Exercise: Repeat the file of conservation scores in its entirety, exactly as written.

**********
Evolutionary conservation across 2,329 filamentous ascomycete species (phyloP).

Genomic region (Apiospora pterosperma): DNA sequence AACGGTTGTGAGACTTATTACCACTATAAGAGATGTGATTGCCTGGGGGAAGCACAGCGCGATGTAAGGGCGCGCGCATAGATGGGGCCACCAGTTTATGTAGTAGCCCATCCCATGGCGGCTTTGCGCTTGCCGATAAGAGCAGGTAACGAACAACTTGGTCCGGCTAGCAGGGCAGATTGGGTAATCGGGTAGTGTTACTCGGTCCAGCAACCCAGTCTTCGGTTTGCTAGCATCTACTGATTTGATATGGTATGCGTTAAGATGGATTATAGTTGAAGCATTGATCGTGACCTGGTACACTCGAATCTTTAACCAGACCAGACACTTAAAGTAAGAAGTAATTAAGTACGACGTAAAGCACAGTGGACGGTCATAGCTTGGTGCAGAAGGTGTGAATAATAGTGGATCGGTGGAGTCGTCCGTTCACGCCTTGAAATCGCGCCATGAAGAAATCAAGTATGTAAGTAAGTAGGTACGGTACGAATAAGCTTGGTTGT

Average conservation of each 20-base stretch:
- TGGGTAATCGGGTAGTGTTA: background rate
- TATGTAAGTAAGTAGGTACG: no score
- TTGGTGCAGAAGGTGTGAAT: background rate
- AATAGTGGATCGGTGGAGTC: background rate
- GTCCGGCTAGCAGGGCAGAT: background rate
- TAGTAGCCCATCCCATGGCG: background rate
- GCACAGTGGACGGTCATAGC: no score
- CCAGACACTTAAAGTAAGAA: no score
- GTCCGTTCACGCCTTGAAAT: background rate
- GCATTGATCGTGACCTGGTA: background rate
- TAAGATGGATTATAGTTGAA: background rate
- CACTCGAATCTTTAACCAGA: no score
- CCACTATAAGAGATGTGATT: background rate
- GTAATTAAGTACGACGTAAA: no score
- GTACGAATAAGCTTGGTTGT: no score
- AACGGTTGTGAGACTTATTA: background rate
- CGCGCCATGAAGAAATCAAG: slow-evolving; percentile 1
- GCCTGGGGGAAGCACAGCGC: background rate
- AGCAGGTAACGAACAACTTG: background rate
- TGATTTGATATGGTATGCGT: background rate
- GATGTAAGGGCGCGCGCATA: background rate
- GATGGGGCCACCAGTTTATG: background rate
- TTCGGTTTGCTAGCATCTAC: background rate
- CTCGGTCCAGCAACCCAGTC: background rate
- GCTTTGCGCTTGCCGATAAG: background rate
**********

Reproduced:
Evolutionary conservation across 2,329 filamentous ascomycete species (phyloP).

Genomic region (Apiospora pterosperma): DNA sequence AACGGTTGTGAGACTTATTACCACTATAAGAGATGTGATTGCCTGGGGGAAGCACAGCGCGATGTAAGGGCGCGCGCATAGATGGGGCCACCAGTTTATGTAGTAGCCCATCCCATGGCGGCTTTGCGCTTGCCGATAAGAGCAGGTAACGAACAACTTGGTCCGGCTAGCAGGGCAGATTGGGTAATCGGGTAGTGTTACTCGGTCCAGCAACCCAGTCTTCGGTTTGCTAGCATCTACTGATTTGATATGGTATGCGTTAAGATGGATTATAGTTGAAGCATTGATCGTGACCTGGTACACTCGAATCTTTAACCAGACCAGACACTTAAAGTAAGAAGTAATTAAGTACGACGTAAAGCACAGTGGACGGTCATAGCTTGGTGCAGAAGGTGTGAATAATAGTGGATCGGTGGAGTCGTCCGTTCACGCCTTGAAATCGCGCCATGAAGAAATCAAGTATGTAAGTAAGTAGGTACGGTACGAATAAGCTTGGTTGT

Average conservation of each 20-base stretch:
- TGGGTAATCGGGTAGTGTTA: background rate
- TATGTAAGTAAGTAGGTACG: no score
- TTGGTGCAGAAGGTGTGAAT: background rate
- AATAGTGGATCGGTGGAGTC: background rate
- GTCCGGCTAGCAGGGCAGAT: background rate
- TAGTAGCCCATCCCATGGCG: background rate
- GCACAGTGGACGGTCATAGC: no score
- CCAGACACTTAAAGTAAGAA: no score
- GTCCGTTCACGCCTTGAAAT: background rate
- GCATTGATCGTGACCTGGTA: background rate
- TAAGATGGATTATAGTTGAA: background rate
- CACTCGAATCTTTAACCAGA: no score
- CCACTATAAGAGATGTGATT: background rate
- GTAATTAAGTACGACGTAAA: no score
- GTACGAATAAGCTTGGTTGT: no score
- AACGGTTGTGAGACTTATTA: background rate
- CGCGCCATGAAGAAATCAAG: slow-evolving; percentile 1
- GCCTGGGGGAAGCACAGCGC: background rate
- AGCAGGTAACGAACAACTTG: background rate
- TGATTTGATATGGTATGCGT: background rate
- GATGTAAGGGCGCGCGCATA: background rate
- GATGGGGCCACCAGTTTATG: background rate
- TTCGGTTTGCTAGCATCTAC: background rate
- CTCGGTCCAGCAACCCAGTC: background rate
- GCTTTGCGCTTGCCGATAAG: background rate